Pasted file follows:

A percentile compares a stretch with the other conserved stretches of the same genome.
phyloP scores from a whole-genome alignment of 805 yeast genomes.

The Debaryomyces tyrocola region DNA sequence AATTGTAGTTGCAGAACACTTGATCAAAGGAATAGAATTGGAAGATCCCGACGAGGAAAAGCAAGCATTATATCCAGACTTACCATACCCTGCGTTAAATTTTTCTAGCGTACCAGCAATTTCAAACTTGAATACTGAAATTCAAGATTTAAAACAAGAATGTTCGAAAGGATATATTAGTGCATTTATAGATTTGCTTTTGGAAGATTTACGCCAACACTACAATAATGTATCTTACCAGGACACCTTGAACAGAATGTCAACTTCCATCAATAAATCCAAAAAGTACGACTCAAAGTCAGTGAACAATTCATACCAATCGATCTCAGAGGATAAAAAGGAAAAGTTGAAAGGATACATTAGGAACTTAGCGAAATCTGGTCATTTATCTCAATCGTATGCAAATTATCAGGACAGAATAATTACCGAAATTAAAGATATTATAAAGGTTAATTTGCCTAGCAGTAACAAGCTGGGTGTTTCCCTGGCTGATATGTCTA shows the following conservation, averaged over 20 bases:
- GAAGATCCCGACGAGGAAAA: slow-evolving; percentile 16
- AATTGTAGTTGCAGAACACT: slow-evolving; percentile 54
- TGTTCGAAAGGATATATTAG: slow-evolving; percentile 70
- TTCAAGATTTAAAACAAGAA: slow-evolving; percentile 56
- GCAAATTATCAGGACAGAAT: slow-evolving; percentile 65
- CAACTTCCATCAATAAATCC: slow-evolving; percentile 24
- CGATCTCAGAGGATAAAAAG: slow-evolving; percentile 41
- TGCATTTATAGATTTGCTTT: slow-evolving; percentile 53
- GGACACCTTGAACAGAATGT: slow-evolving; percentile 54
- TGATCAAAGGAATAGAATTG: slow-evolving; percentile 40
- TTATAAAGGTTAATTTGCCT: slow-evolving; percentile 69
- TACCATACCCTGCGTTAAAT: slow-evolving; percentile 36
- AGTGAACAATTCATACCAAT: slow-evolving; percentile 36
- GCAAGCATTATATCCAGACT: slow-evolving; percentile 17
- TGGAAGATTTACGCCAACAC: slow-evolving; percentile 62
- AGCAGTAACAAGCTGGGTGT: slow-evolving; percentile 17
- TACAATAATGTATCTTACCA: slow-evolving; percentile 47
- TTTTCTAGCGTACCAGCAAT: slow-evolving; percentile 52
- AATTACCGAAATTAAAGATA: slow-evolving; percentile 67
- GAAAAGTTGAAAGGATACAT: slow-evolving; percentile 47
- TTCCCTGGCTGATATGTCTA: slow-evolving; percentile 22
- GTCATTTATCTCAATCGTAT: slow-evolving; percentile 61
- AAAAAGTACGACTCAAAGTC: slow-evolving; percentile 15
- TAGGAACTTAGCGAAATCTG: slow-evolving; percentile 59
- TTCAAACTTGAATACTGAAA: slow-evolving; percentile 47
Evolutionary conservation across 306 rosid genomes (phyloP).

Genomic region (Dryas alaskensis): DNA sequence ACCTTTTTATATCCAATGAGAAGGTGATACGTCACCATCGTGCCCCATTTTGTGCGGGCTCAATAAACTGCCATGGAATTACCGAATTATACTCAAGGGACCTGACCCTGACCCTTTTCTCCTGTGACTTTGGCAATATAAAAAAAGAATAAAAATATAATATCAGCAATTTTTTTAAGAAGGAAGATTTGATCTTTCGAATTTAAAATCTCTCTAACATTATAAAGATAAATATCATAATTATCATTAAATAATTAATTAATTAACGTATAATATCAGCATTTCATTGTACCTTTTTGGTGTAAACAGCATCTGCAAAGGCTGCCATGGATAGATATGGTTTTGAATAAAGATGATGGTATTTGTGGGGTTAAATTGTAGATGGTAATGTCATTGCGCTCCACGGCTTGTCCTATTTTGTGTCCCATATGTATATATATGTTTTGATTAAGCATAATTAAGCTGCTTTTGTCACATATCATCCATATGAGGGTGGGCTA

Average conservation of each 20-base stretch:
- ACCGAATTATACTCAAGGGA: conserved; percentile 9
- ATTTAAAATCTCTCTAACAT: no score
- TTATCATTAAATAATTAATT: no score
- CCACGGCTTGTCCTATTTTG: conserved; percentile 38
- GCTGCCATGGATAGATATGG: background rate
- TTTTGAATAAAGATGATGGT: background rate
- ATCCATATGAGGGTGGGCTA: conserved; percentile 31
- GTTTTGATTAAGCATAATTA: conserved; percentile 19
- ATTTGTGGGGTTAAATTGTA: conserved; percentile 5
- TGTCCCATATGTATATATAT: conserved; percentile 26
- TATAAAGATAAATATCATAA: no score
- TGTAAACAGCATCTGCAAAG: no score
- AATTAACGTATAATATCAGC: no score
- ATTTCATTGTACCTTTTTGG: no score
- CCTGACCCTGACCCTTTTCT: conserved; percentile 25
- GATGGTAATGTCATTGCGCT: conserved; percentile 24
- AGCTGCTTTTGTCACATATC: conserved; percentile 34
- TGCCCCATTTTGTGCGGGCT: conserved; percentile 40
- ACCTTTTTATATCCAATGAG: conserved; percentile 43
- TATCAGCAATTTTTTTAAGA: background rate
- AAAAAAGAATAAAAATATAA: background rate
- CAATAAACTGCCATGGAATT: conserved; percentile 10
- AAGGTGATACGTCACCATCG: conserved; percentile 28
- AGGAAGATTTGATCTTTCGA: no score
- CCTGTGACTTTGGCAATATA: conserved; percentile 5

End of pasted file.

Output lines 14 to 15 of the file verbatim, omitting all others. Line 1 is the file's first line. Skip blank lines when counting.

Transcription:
- TTATAAAGGTTAATTTGCCT: slow-evolving; percentile 69
- TACCATACCCTGCGTTAAAT: slow-evolving; percentile 36